7 XenServer Performance Overview
External Factors Network Storage VM Workload and Sizing There are also external factors that will affect virtual machine performance. Network Just like bare metal, network can cause issues. Storage Can cause performance issues if connection lost to SR. iSCSI storage could actually be network-related. VMs The environment inside the guest OS needs to be tuned and optimized, as well. In the next section we will talk in more detail about troubleshooting internal and external components that affect performance. Citrix Confidential - Do Not Distribute

8 XenServer Performance Overview
New in XenServer 5.6! In XenServer 5.6 we have introduced a new feature to assist with optimizing virtual machine density called Dynamic Memory Control. With previous versions of XenServer: Adjusting virtual memory was difficult and, You had to restart virtual machines to add or remove memory… In addition to tuning XenServer and Dom0 there are now additional options to achieve a greater virtual machine density. [Read slide] Citrix Confidential - Do Not Distribute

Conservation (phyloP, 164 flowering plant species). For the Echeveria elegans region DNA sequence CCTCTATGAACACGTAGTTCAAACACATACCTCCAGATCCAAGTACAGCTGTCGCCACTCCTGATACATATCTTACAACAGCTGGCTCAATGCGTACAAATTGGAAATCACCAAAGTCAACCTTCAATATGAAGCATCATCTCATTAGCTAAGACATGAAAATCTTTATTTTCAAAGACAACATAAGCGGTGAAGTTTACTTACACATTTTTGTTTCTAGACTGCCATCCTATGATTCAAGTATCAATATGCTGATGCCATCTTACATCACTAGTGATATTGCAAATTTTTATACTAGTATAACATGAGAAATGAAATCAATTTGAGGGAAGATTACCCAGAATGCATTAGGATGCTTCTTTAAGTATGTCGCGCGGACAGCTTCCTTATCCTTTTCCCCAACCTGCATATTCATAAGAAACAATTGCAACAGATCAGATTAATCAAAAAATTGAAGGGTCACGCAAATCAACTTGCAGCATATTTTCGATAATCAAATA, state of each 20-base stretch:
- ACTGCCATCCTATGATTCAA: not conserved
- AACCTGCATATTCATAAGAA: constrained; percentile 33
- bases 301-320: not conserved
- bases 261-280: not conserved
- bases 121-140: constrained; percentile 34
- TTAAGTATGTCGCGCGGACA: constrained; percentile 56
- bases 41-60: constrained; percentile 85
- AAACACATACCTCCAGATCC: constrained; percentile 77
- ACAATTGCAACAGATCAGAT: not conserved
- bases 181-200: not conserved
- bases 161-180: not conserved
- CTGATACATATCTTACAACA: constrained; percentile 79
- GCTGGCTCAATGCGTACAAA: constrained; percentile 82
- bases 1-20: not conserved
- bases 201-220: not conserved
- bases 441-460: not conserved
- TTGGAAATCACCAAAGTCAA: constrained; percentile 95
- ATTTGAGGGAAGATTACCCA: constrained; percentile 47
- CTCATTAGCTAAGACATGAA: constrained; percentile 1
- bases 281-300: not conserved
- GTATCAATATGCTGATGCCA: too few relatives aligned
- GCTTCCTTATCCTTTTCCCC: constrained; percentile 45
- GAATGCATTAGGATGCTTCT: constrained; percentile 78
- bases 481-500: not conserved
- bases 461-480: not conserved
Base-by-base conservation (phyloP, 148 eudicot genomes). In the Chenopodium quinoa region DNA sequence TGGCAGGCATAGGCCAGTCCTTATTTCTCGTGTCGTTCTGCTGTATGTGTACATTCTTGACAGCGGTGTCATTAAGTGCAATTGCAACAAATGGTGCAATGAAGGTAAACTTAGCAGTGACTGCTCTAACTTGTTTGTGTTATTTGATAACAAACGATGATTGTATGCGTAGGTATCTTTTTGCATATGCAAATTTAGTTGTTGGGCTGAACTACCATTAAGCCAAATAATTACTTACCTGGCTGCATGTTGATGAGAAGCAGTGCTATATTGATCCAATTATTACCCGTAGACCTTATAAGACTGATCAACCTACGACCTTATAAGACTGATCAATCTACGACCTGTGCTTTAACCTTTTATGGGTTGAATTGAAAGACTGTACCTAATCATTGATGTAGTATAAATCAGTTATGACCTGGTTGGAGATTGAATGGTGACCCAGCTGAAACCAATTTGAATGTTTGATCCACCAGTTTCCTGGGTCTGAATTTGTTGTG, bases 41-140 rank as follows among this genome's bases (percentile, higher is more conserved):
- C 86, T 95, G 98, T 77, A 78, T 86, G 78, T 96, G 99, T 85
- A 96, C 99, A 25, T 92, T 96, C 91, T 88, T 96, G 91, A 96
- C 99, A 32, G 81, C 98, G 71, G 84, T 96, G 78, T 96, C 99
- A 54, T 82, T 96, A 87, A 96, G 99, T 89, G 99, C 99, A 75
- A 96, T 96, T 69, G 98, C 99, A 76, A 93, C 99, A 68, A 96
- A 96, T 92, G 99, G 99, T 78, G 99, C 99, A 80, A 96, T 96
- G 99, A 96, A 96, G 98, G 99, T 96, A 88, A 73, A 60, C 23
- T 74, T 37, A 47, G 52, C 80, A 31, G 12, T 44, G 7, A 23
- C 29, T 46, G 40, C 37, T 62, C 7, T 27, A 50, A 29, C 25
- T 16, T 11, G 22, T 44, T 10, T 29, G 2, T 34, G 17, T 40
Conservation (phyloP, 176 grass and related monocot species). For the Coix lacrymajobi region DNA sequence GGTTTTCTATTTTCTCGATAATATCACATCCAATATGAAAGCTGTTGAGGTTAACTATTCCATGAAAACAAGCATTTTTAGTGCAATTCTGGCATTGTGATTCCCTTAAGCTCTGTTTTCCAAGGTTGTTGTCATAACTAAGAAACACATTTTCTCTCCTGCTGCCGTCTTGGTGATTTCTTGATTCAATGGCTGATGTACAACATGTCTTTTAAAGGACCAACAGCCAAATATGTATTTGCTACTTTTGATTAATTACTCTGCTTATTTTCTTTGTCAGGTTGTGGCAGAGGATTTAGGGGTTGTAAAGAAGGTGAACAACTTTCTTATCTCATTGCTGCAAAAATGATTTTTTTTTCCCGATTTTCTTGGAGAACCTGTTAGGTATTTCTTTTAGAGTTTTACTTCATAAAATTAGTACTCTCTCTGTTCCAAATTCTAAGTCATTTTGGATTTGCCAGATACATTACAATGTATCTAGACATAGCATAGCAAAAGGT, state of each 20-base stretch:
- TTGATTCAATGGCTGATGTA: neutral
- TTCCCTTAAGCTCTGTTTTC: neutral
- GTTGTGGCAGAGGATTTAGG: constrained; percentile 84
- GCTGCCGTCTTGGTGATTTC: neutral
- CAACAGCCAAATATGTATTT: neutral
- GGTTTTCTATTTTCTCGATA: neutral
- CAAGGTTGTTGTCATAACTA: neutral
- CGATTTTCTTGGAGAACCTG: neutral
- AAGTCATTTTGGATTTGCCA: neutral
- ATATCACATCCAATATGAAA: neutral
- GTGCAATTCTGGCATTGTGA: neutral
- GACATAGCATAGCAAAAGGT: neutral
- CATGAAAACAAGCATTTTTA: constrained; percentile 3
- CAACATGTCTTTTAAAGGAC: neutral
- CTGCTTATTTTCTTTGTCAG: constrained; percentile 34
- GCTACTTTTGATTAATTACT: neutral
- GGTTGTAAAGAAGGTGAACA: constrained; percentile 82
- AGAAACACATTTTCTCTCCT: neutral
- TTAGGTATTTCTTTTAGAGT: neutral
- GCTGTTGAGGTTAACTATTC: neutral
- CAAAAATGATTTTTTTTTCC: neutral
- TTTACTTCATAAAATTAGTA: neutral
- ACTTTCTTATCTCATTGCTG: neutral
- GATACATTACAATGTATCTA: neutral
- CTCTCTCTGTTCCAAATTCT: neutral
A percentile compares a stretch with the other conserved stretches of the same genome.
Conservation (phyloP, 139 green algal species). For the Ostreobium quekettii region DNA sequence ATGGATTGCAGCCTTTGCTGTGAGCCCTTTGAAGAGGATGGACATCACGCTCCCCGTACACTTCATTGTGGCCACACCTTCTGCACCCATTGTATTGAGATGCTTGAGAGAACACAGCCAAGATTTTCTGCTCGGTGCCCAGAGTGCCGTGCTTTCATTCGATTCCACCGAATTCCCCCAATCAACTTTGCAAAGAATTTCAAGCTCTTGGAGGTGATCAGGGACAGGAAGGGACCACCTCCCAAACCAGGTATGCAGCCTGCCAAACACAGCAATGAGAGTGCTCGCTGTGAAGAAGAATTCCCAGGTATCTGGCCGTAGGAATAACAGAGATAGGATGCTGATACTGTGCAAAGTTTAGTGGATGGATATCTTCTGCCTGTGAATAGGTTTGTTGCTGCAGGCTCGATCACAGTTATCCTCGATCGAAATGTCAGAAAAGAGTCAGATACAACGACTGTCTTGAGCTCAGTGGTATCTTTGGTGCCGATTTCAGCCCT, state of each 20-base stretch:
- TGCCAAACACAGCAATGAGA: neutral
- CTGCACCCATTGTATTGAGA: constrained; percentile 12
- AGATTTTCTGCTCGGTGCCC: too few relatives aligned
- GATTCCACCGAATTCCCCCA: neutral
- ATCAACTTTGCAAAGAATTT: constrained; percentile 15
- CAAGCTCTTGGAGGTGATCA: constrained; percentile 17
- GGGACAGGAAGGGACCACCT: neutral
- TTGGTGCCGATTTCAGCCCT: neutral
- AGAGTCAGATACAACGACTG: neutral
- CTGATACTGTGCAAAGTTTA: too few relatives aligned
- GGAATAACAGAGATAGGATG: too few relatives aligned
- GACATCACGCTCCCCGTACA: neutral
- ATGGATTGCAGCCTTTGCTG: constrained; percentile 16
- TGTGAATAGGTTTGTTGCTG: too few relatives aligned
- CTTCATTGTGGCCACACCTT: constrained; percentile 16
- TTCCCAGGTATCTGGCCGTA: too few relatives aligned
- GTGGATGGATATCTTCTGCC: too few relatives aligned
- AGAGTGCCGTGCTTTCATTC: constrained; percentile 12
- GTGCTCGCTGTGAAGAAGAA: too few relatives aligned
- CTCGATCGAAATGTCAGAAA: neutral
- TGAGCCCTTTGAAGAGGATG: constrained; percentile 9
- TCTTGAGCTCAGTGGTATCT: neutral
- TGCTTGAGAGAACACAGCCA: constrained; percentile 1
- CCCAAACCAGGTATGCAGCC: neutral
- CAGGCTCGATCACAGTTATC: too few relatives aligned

9 XenServer Performance Overview
What is Dynamic Memory Control? With Dynamic Memory Control we can: Adjust virtual machine memory on-the-fly: Dynamically add memory Dynamically remove memory And, in many cases, no need to restart virtual machines (with some restrictions). It also allows us to start more virtual machines on a host that is already full! Citrix Confidential - Do Not Distribute

10 XenServer Performance Overview
How can DMC help my virtual desktop environment? In virtual desktop environments without DMC: Memory allocation of a running virtual desktop is fixed. It is not possible to change memory without rebooting. Once the host memory is exhausted, we cannot start additional desktops. Administrators are left with a choice: Allocate larger amount of memory to each virtual desktop. This will increase virtual desktop performance, but decreases the number of users-per-host. As more users arrive, you might need more hosts. Allocate a smaller amount of memory to each virtual desktop. This will increase the number of users-per-host, but decrease virtual desktop performance. As users leave, memory is wasted. Citrix Confidential - Do Not Distribute

11 XenServer Performance Overview
DMC frees you from making a fixed choice between: Host memory per virtual desktop Number-of-virtual-desktops per host Once configured, DMC can automatically manage the trade- off between these two quantities. For more information about DMC and how to try it out, visit the XenServer 5.6 Beta website: Citrix Confidential - Do Not Distribute